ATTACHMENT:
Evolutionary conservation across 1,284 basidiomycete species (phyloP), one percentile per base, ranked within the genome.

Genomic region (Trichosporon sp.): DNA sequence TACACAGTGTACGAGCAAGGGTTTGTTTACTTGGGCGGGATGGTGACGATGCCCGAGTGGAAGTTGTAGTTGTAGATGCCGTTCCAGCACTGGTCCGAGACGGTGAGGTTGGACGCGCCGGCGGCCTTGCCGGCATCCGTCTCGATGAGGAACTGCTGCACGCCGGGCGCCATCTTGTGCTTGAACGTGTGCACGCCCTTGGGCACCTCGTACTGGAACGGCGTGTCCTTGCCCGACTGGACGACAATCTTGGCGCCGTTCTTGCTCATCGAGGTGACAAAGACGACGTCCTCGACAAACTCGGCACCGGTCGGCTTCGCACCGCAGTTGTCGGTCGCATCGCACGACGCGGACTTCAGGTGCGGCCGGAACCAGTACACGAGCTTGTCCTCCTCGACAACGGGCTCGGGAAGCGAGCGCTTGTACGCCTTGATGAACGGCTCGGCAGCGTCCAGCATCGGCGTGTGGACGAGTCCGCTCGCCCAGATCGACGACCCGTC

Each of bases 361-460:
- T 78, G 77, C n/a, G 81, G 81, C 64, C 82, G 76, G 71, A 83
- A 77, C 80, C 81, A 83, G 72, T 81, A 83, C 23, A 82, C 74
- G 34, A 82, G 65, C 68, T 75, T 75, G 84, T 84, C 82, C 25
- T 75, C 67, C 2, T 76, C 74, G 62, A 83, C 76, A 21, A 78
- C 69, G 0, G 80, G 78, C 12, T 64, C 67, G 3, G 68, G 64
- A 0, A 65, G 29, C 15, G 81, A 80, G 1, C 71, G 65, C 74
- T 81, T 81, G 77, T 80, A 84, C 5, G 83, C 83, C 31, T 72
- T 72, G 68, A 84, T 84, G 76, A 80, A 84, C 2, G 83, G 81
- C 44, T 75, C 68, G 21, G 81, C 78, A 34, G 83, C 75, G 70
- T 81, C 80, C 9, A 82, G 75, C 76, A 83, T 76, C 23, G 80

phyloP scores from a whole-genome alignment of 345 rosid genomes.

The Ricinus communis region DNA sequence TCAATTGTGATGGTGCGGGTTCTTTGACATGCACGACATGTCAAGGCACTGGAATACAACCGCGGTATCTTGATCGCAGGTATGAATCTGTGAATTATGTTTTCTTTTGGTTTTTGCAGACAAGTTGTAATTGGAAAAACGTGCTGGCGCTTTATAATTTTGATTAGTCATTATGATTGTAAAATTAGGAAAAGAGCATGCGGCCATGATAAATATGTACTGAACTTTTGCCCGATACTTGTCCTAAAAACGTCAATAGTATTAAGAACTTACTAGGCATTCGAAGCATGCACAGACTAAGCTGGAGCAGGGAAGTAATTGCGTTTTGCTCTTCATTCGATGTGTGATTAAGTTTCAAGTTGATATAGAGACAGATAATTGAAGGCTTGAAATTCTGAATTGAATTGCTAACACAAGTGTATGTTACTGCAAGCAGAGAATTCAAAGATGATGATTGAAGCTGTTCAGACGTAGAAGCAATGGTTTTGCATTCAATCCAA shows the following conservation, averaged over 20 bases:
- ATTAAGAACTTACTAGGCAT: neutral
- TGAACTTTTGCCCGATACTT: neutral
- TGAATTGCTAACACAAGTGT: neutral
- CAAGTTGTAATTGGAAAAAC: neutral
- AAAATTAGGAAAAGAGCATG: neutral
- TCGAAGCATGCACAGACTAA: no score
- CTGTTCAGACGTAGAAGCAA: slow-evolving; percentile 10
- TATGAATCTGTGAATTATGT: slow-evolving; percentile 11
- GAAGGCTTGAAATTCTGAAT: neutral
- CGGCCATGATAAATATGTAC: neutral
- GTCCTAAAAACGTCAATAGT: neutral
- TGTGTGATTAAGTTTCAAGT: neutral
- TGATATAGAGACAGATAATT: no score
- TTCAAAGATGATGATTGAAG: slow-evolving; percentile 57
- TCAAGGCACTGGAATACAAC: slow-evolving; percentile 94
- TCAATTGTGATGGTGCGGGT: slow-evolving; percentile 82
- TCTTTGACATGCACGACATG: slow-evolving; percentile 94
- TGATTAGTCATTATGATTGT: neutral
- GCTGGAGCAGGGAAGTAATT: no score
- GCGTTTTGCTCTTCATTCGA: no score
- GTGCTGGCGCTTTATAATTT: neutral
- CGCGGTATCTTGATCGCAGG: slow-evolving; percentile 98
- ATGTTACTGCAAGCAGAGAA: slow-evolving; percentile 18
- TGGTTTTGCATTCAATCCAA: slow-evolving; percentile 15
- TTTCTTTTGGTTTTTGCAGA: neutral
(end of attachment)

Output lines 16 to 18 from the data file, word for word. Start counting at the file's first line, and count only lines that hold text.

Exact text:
- ATTAAGAACTTACTAGGCAT: neutral
- TGAACTTTTGCCCGATACTT: neutral
- TGAATTGCTAACACAAGTGT: neutral